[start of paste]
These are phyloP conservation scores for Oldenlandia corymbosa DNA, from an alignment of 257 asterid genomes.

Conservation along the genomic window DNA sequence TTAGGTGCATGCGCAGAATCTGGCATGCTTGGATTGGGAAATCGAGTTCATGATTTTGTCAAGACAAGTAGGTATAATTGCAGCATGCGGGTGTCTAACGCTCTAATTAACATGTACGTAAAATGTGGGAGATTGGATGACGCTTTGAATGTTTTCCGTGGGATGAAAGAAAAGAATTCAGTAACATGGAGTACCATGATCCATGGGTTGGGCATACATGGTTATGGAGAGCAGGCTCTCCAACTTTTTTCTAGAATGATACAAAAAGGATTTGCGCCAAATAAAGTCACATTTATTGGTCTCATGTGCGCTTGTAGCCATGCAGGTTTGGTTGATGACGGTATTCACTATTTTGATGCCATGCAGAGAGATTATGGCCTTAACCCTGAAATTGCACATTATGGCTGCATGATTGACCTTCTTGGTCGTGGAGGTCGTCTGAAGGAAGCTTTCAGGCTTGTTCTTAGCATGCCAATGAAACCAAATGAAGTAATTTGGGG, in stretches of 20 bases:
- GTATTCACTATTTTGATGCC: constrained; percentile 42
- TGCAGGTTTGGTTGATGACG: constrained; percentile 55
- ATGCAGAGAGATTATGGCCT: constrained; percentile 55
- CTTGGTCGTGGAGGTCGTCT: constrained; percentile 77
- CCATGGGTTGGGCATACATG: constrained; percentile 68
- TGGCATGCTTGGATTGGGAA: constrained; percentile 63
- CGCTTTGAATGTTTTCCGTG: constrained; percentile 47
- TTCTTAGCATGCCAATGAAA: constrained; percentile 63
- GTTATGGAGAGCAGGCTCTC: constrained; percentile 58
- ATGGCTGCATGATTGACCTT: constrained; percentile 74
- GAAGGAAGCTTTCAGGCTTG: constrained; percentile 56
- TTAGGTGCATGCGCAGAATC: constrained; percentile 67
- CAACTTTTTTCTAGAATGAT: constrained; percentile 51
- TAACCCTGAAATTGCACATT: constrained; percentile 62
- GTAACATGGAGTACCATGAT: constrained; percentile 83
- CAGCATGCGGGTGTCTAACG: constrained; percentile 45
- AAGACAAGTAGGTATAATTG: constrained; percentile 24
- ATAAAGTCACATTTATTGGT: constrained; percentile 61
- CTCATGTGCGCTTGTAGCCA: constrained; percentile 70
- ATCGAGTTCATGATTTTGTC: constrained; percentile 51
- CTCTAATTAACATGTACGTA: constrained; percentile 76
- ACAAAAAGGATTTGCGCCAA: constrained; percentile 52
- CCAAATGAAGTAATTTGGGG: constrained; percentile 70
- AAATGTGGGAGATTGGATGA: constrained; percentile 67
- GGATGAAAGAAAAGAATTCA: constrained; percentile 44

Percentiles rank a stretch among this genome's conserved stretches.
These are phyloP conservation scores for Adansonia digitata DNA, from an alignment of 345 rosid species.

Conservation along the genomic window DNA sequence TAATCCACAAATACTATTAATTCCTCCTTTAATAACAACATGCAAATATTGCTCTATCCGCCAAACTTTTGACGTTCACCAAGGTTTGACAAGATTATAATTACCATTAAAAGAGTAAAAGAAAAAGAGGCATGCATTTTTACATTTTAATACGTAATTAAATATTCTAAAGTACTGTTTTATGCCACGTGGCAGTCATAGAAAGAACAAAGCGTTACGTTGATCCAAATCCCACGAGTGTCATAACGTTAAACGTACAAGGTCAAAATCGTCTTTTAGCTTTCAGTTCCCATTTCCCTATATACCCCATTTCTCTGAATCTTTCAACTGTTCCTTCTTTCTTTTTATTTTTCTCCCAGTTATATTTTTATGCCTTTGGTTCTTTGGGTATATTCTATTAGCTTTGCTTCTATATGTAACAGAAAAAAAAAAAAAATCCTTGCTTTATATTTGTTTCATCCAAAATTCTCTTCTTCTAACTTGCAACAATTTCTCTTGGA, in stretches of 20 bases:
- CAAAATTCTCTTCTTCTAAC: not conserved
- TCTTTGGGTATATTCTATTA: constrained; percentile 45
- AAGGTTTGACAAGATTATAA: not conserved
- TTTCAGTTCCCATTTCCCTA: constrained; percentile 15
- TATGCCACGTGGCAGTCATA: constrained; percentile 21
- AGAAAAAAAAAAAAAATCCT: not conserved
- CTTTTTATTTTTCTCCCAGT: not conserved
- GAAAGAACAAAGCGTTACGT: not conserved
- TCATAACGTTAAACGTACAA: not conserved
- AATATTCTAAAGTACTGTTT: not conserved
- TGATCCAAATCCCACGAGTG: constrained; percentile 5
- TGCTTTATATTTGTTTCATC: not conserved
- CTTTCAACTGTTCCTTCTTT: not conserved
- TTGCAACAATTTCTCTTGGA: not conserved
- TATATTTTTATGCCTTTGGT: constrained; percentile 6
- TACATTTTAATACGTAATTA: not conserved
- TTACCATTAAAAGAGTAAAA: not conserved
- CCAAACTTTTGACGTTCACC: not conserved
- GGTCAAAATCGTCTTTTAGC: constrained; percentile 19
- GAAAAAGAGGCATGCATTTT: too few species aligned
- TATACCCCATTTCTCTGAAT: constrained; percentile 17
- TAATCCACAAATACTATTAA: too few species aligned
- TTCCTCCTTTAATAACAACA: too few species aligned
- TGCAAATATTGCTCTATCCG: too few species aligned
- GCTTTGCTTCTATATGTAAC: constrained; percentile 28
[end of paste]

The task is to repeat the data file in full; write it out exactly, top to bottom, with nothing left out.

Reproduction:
These are phyloP conservation scores for Oldenlandia corymbosa DNA, from an alignment of 257 asterid genomes.

Conservation along the genomic window DNA sequence TTAGGTGCATGCGCAGAATCTGGCATGCTTGGATTGGGAAATCGAGTTCATGATTTTGTCAAGACAAGTAGGTATAATTGCAGCATGCGGGTGTCTAACGCTCTAATTAACATGTACGTAAAATGTGGGAGATTGGATGACGCTTTGAATGTTTTCCGTGGGATGAAAGAAAAGAATTCAGTAACATGGAGTACCATGATCCATGGGTTGGGCATACATGGTTATGGAGAGCAGGCTCTCCAACTTTTTTCTAGAATGATACAAAAAGGATTTGCGCCAAATAAAGTCACATTTATTGGTCTCATGTGCGCTTGTAGCCATGCAGGTTTGGTTGATGACGGTATTCACTATTTTGATGCCATGCAGAGAGATTATGGCCTTAACCCTGAAATTGCACATTATGGCTGCATGATTGACCTTCTTGGTCGTGGAGGTCGTCTGAAGGAAGCTTTCAGGCTTGTTCTTAGCATGCCAATGAAACCAAATGAAGTAATTTGGGG, in stretches of 20 bases:
- GTATTCACTATTTTGATGCC: constrained; percentile 42
- TGCAGGTTTGGTTGATGACG: constrained; percentile 55
- ATGCAGAGAGATTATGGCCT: constrained; percentile 55
- CTTGGTCGTGGAGGTCGTCT: constrained; percentile 77
- CCATGGGTTGGGCATACATG: constrained; percentile 68
- TGGCATGCTTGGATTGGGAA: constrained; percentile 63
- CGCTTTGAATGTTTTCCGTG: constrained; percentile 47
- TTCTTAGCATGCCAATGAAA: constrained; percentile 63
- GTTATGGAGAGCAGGCTCTC: constrained; percentile 58
- ATGGCTGCATGATTGACCTT: constrained; percentile 74
- GAAGGAAGCTTTCAGGCTTG: constrained; percentile 56
- TTAGGTGCATGCGCAGAATC: constrained; percentile 67
- CAACTTTTTTCTAGAATGAT: constrained; percentile 51
- TAACCCTGAAATTGCACATT: constrained; percentile 62
- GTAACATGGAGTACCATGAT: constrained; percentile 83
- CAGCATGCGGGTGTCTAACG: constrained; percentile 45
- AAGACAAGTAGGTATAATTG: constrained; percentile 24
- ATAAAGTCACATTTATTGGT: constrained; percentile 61
- CTCATGTGCGCTTGTAGCCA: constrained; percentile 70
- ATCGAGTTCATGATTTTGTC: constrained; percentile 51
- CTCTAATTAACATGTACGTA: constrained; percentile 76
- ACAAAAAGGATTTGCGCCAA: constrained; percentile 52
- CCAAATGAAGTAATTTGGGG: constrained; percentile 70
- AAATGTGGGAGATTGGATGA: constrained; percentile 67
- GGATGAAAGAAAAGAATTCA: constrained; percentile 44

Percentiles rank a stretch among this genome's conserved stretches.
These are phyloP conservation scores for Adansonia digitata DNA, from an alignment of 345 rosid species.

Conservation along the genomic window DNA sequence TAATCCACAAATACTATTAATTCCTCCTTTAATAACAACATGCAAATATTGCTCTATCCGCCAAACTTTTGACGTTCACCAAGGTTTGACAAGATTATAATTACCATTAAAAGAGTAAAAGAAAAAGAGGCATGCATTTTTACATTTTAATACGTAATTAAATATTCTAAAGTACTGTTTTATGCCACGTGGCAGTCATAGAAAGAACAAAGCGTTACGTTGATCCAAATCCCACGAGTGTCATAACGTTAAACGTACAAGGTCAAAATCGTCTTTTAGCTTTCAGTTCCCATTTCCCTATATACCCCATTTCTCTGAATCTTTCAACTGTTCCTTCTTTCTTTTTATTTTTCTCCCAGTTATATTTTTATGCCTTTGGTTCTTTGGGTATATTCTATTAGCTTTGCTTCTATATGTAACAGAAAAAAAAAAAAAATCCTTGCTTTATATTTGTTTCATCCAAAATTCTCTTCTTCTAACTTGCAACAATTTCTCTTGGA, in stretches of 20 bases:
- CAAAATTCTCTTCTTCTAAC: not conserved
- TCTTTGGGTATATTCTATTA: constrained; percentile 45
- AAGGTTTGACAAGATTATAA: not conserved
- TTTCAGTTCCCATTTCCCTA: constrained; percentile 15
- TATGCCACGTGGCAGTCATA: constrained; percentile 21
- AGAAAAAAAAAAAAAATCCT: not conserved
- CTTTTTATTTTTCTCCCAGT: not conserved
- GAAAGAACAAAGCGTTACGT: not conserved
- TCATAACGTTAAACGTACAA: not conserved
- AATATTCTAAAGTACTGTTT: not conserved
- TGATCCAAATCCCACGAGTG: constrained; percentile 5
- TGCTTTATATTTGTTTCATC: not conserved
- CTTTCAACTGTTCCTTCTTT: not conserved
- TTGCAACAATTTCTCTTGGA: not conserved
- TATATTTTTATGCCTTTGGT: constrained; percentile 6
- TACATTTTAATACGTAATTA: not conserved
- TTACCATTAAAAGAGTAAAA: not conserved
- CCAAACTTTTGACGTTCACC: not conserved
- GGTCAAAATCGTCTTTTAGC: constrained; percentile 19
- GAAAAAGAGGCATGCATTTT: too few species aligned
- TATACCCCATTTCTCTGAAT: constrained; percentile 17
- TAATCCACAAATACTATTAA: too few species aligned
- TTCCTCCTTTAATAACAACA: too few species aligned
- TGCAAATATTGCTCTATCCG: too few species aligned
- GCTTTGCTTCTATATGTAAC: constrained; percentile 28